Wonderful Wolverhampton

On the edge of Wolverhampton, Tettenhall still manages to retain something of the quality of a village, with its old houses and green.

'Teotta's Halh' {Teotta's Valley) has over the years become Tettenhall. It lies in the part of the Midlands which was freed by King Alfred's son, Edward the Elder, from continuous raids by the Danes. In AD 910 a Danish force was surprised here and over- whelmed in a great battle.

Charles II after his escape from the battle of Worcester in 1651 was hidden in an oak tree at Boscobel. To reach safety he may have made his way through Tettenhall. At Wightwick Manor there is a four-poster bed in which it is claimed that Charles slept. Wightwick Manor itself was built for Theodore Mander in the 1880s, and was given to the National Trust in 1937. It contains many treasures of William Morris and of the pre-Raphaelite painters.

During the Civil War Tettenhall was in 'no man's land' between the King's garrison at Dudley Castle and the Parliamentarians at Stafford. Both sides were able to 'persuade' local people to give money and support to the upkeep of the garrisons. Sir Walter Wrottesley, head of the chief local family at that time, tried to remain neutral, or so he said - but the presence of a Royalist force at Wrottesley in the early part of the war led to him being fined £1,512 10s 0d by the victorious Parliamentary forces later.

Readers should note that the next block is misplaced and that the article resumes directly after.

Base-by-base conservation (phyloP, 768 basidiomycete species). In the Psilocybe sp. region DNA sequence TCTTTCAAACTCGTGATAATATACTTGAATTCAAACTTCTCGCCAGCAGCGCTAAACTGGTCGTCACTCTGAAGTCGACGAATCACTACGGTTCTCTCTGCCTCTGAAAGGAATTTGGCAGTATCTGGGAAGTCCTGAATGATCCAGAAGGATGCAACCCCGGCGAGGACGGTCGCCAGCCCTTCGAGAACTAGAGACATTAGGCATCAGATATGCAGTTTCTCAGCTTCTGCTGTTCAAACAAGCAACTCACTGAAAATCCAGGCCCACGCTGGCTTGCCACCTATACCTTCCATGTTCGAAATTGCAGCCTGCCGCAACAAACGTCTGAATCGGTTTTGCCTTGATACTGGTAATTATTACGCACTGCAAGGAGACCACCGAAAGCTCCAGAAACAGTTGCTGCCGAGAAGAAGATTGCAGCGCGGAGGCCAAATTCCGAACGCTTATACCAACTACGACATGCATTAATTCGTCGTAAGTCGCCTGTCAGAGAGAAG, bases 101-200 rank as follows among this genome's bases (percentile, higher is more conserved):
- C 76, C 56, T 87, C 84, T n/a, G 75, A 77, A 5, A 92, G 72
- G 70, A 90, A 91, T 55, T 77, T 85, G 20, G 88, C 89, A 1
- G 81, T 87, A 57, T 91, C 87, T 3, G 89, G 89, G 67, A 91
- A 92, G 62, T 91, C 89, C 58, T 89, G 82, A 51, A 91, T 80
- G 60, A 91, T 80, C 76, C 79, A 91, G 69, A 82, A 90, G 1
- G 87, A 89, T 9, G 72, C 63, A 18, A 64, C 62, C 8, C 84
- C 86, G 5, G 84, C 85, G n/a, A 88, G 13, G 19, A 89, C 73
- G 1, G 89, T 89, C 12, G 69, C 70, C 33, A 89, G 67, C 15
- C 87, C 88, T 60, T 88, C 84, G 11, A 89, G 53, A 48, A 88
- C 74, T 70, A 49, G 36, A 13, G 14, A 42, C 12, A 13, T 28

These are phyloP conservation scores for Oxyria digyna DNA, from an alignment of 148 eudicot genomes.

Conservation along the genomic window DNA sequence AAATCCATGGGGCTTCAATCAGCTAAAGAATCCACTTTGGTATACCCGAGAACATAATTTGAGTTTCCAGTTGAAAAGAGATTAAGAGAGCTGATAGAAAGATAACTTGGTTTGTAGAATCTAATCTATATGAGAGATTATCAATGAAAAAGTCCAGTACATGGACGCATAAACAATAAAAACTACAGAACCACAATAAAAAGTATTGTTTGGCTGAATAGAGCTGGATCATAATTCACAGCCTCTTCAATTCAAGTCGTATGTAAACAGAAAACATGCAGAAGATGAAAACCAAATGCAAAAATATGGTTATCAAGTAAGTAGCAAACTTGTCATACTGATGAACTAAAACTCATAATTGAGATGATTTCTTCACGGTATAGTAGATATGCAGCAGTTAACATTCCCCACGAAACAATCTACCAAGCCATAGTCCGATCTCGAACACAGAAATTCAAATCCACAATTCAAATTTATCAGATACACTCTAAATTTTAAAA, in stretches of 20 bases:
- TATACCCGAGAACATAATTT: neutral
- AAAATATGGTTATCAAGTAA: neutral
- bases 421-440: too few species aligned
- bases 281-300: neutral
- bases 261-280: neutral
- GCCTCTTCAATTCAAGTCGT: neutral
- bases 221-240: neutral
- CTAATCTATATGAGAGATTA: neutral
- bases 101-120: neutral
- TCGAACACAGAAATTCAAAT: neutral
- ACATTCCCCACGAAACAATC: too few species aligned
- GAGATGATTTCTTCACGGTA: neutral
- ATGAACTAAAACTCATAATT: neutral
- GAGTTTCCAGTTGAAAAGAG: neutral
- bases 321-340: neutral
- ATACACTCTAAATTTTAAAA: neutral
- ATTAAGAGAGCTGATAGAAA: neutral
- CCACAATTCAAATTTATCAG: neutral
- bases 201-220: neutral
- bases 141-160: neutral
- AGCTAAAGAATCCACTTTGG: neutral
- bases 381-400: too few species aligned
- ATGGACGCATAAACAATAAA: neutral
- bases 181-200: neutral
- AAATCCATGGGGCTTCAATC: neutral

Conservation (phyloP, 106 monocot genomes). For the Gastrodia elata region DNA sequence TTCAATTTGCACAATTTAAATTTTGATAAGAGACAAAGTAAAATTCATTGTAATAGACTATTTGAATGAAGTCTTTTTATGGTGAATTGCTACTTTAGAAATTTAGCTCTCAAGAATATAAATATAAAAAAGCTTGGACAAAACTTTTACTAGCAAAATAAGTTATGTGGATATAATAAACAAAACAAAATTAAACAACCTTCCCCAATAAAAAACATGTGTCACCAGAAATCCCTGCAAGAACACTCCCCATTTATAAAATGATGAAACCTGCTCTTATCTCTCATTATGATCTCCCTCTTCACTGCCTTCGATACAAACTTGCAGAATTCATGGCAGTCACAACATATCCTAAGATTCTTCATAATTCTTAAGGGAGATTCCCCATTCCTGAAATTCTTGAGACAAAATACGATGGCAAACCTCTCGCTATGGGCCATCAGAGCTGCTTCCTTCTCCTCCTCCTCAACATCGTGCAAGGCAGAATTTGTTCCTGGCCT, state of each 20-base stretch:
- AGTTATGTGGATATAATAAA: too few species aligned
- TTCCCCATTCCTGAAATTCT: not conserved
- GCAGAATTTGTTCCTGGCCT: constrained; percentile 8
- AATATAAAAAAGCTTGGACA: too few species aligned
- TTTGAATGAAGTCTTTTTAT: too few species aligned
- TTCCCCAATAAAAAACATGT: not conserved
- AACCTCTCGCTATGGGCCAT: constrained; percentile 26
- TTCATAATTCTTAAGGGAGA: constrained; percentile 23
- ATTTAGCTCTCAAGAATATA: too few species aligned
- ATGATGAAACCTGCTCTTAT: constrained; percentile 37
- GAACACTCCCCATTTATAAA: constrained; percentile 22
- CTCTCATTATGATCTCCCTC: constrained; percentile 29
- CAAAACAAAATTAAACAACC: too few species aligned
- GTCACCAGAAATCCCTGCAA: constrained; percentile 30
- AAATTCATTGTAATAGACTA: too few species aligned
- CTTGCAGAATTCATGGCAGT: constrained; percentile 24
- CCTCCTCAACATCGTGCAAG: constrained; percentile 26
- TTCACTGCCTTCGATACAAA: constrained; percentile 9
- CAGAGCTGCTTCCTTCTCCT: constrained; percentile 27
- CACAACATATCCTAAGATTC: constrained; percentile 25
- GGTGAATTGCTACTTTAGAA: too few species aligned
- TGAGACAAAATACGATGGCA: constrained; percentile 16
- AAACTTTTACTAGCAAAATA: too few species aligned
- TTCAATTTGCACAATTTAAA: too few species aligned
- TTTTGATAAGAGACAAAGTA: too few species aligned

The Wrottesley family of Wrottesley Hall {since demolished), played a part in the history of Tettenhall and of England for 800 years. Many of the family were buried in the village church.

On 1st September 1766 James Brindley, the most famous of all the canal engineers, cut the first turf in a field at Compton. Thus began the Staffordshire and Worcester Canal, which was to open up the region to trade and industry. Another means of transport, the development of the mail coach services, increased the importance of the village, as it lies on the main London to Holyhead road. Great improvements came when Thomas Telford, the builder of roads and bridges, was given the task of rebuilding the Holyhead Road.

There has been a church in Tettenhall since the days of King Edgar, a thousand years ago. The tower of the present church is 600 years old, but the rest of the old church was completely destroyed by fire in 1950. Rebuilt within a few years by Bernard Miller, this is an attractive replacement.

The village information above is taken from The West Midlands Village Book, written by members of the West Midlands Federation of Women's Institutes and published by Countryside Books. Click on the link Countryside Books to view Countryside's range of other local titles.